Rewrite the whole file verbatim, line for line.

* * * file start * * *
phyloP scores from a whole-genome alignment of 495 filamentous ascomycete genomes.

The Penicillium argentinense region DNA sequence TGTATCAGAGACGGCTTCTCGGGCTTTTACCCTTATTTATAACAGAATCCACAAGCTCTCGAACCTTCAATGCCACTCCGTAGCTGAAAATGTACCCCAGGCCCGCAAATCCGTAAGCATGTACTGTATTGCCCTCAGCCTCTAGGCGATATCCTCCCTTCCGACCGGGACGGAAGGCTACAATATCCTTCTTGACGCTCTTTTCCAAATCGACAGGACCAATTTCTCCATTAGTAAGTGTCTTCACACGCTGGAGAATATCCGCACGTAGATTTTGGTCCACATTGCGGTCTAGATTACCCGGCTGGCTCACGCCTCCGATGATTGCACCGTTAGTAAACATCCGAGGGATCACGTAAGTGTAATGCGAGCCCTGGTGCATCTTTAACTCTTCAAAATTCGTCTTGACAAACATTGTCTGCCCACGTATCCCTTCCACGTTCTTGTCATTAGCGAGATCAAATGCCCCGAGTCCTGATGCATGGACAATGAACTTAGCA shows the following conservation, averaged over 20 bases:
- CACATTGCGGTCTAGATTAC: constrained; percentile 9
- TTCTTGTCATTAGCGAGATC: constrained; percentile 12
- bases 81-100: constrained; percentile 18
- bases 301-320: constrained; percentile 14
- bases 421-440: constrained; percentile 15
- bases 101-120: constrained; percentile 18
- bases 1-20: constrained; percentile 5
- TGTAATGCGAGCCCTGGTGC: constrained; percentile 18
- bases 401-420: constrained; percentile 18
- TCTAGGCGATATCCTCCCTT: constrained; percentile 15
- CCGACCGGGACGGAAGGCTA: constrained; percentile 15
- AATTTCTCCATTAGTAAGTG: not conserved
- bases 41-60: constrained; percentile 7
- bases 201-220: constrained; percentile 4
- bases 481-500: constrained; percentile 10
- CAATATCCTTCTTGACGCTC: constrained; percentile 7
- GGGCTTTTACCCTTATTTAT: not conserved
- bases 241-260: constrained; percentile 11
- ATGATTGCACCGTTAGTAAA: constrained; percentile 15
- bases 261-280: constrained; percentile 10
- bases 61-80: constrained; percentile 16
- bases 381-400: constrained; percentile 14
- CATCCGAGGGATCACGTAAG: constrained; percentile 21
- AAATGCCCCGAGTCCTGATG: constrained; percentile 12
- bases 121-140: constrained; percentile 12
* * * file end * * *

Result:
phyloP scores from a whole-genome alignment of 495 filamentous ascomycete genomes.

The Penicillium argentinense region DNA sequence TGTATCAGAGACGGCTTCTCGGGCTTTTACCCTTATTTATAACAGAATCCACAAGCTCTCGAACCTTCAATGCCACTCCGTAGCTGAAAATGTACCCCAGGCCCGCAAATCCGTAAGCATGTACTGTATTGCCCTCAGCCTCTAGGCGATATCCTCCCTTCCGACCGGGACGGAAGGCTACAATATCCTTCTTGACGCTCTTTTCCAAATCGACAGGACCAATTTCTCCATTAGTAAGTGTCTTCACACGCTGGAGAATATCCGCACGTAGATTTTGGTCCACATTGCGGTCTAGATTACCCGGCTGGCTCACGCCTCCGATGATTGCACCGTTAGTAAACATCCGAGGGATCACGTAAGTGTAATGCGAGCCCTGGTGCATCTTTAACTCTTCAAAATTCGTCTTGACAAACATTGTCTGCCCACGTATCCCTTCCACGTTCTTGTCATTAGCGAGATCAAATGCCCCGAGTCCTGATGCATGGACAATGAACTTAGCA shows the following conservation, averaged over 20 bases:
- CACATTGCGGTCTAGATTAC: constrained; percentile 9
- TTCTTGTCATTAGCGAGATC: constrained; percentile 12
- bases 81-100: constrained; percentile 18
- bases 301-320: constrained; percentile 14
- bases 421-440: constrained; percentile 15
- bases 101-120: constrained; percentile 18
- bases 1-20: constrained; percentile 5
- TGTAATGCGAGCCCTGGTGC: constrained; percentile 18
- bases 401-420: constrained; percentile 18
- TCTAGGCGATATCCTCCCTT: constrained; percentile 15
- CCGACCGGGACGGAAGGCTA: constrained; percentile 15
- AATTTCTCCATTAGTAAGTG: not conserved
- bases 41-60: constrained; percentile 7
- bases 201-220: constrained; percentile 4
- bases 481-500: constrained; percentile 10
- CAATATCCTTCTTGACGCTC: constrained; percentile 7
- GGGCTTTTACCCTTATTTAT: not conserved
- bases 241-260: constrained; percentile 11
- ATGATTGCACCGTTAGTAAA: constrained; percentile 15
- bases 261-280: constrained; percentile 10
- bases 61-80: constrained; percentile 16
- bases 381-400: constrained; percentile 14
- CATCCGAGGGATCACGTAAG: constrained; percentile 21
- AAATGCCCCGAGTCCTGATG: constrained; percentile 12
- bases 121-140: constrained; percentile 12